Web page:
Jan Mayen’s lavas are basaltic. The north and south are somewhat different: the north has Mg-rich basalts, whilst the south has more evolved basalt such as trachyte, and ryolite. There is a 200-m thick plinian deposit in the south, evidence of past caldera formation. The southern part of the island looks like a late stage of an older volcano. One model sees Jan Mayen Island as migrating volcanism from south to north. At first the volcanism is characterized by mantle derived magma, namely ankaramites. Prolonged activity eventually leads to caldera formation. Post caldera activity is characterized by evolved basalts and trackites. The south has gone through this evolution but the north is still at an early stage.
Jan Mayen is one of the few places where the mid-ocean spreading ridge breaches the surface. Jan Mayen is located near the termination of the Mohns mid-ocean ridge, where it reaches a transform fault called the Jan Mayen Fault Zone. Places where the mid-ocean ridges reach the surface are commonly associated with transform faults.
Jan Mayen Island is the tip of an ice berg. Under water, there is a much larger elevated area, distinct from the spreading ridge. The area extends 300 kilometers towards the south; Jan Mayen island is located near its northern end. To the south it eventually becomes obliterated by the more recent Iceland shelf. This elevated area is called the Jan Mayen microcontinent, Jan Mayen Ridge or Jan Mayen shelf – pick your choice.
The region was at one time located at the heart of the supercontinent Pangea, which formed 300 million years ago. Africa and America started to separate about 175 million years ago, but in the north the crust stretched by some 60 kilometers and subsided, but did not yet break. The subsidence formed a shallow sea, source of the later oil and gas deposits. A brief phase of volcanic activity finally heralded the separation of Greenland and Europe, around 50-55 million years ago, completing the demise of Pangea. There was an extensive but short-lived flood basalt event on Greenland around this time. After the separation, Jan Mayen found itself part of Greenland. The original break-up in this region is often attributed to the Iceland plume popping up underneath an already weakened crust.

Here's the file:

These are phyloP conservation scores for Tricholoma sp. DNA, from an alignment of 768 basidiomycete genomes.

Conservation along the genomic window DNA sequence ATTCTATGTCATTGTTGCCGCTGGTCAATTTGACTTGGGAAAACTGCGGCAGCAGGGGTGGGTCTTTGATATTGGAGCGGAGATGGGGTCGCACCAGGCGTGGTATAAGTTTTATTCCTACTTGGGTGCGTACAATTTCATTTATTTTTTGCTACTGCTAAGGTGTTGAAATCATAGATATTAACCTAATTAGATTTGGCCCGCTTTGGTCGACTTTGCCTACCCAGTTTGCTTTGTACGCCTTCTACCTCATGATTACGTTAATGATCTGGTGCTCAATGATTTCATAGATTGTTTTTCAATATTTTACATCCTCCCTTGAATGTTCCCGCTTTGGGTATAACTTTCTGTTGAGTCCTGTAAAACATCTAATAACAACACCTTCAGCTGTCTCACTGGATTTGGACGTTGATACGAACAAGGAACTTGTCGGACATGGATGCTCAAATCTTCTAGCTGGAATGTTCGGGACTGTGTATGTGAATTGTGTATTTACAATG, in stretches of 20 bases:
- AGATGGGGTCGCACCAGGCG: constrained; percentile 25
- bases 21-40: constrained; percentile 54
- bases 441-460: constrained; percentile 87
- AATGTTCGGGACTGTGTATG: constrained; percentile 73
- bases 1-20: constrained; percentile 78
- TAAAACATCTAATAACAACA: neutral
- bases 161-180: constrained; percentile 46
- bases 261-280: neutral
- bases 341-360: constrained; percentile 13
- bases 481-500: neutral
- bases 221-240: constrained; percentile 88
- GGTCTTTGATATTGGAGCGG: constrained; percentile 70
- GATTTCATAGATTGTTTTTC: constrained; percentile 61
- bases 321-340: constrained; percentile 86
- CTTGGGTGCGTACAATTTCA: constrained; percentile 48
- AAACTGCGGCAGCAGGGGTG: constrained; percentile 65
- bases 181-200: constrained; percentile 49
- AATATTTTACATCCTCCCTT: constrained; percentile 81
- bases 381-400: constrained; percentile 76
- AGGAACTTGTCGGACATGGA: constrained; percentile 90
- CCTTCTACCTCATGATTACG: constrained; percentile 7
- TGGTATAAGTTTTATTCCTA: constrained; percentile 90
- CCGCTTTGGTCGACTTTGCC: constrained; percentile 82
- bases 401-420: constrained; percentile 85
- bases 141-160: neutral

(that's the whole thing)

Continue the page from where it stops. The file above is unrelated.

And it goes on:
The spreading centre at the time was the Aegir Ridge. Aegir spreading slowed down dramatically around 43 million years ago, when a new rift inside Greenland/Jan Mayen developed. The Jan Mayen microcontinent, partly covered by the earlier flood basalts, finally broke off 25 million years ago. Unlike the break-up of Pangea, this break happened without major volcanism: the mantle below the area had grown too cool. The Aegir spreading ridge went extinct, and the currently active (non-volcanic) Kolbeinsey Ridge formed. The microcontinent had jumped plate.
The Jan Mayen shelf rose above water between 30 and 20 million years ago but has been submerged since and is currently 500-1000 meter below sea level. Oil and gas reservoirs are considered likely, due to the close geological relation to the Norwegian continental shelf with its (now heavily depleted) oil deposits. But no exploratory drilling has yet taken place.
The case of the missing hotspot
From Storey et al. 2003, Geology, Volume 32 page 173. ‘EG’ stands for East Greenland. The composition of the Jan Mayen lavas (shown as yellow) are intermediate between Iceland (pink) and Greenland (blue/green) lavas.
Lava fields formed on East Greenland episodically over the next 40 million years, until about 13 million years ago. This was long after the plume had moved away (to Iceland, to be precise): the later volcanism had a different origin. The isotopic compositions of these lavas shows a mix of Icelandic magma and melted ancient crust. The Icelandic magma could date from the Pangea break-up, stored and solidified in the lower crust. The East Greenland lavas come from a later partial melt of this lower crust. The melt could have been caused by new heat from below, or a decrease in pressure from above. The decrease in pressure is considered more likely: it can be caused by erosion, crustal extension, or by the transform fault.
Jan Mayen Island is only 700,000 years old, and is purely volcanic. In the pressure-decrease model, Jan Mayen Island is a consequence of the transform fault; the fact that it is sitting on top of the microcontinent of the same name is accidental but it helped in reaching the surface.
The purported Jan Mayen hotspot remains missing-in-action. Most likely it never existed, but instead it is an imprint of activity of the Iceland hotspot a long time ago. But this is a volcano which guards its secrets well. It may still surprise us.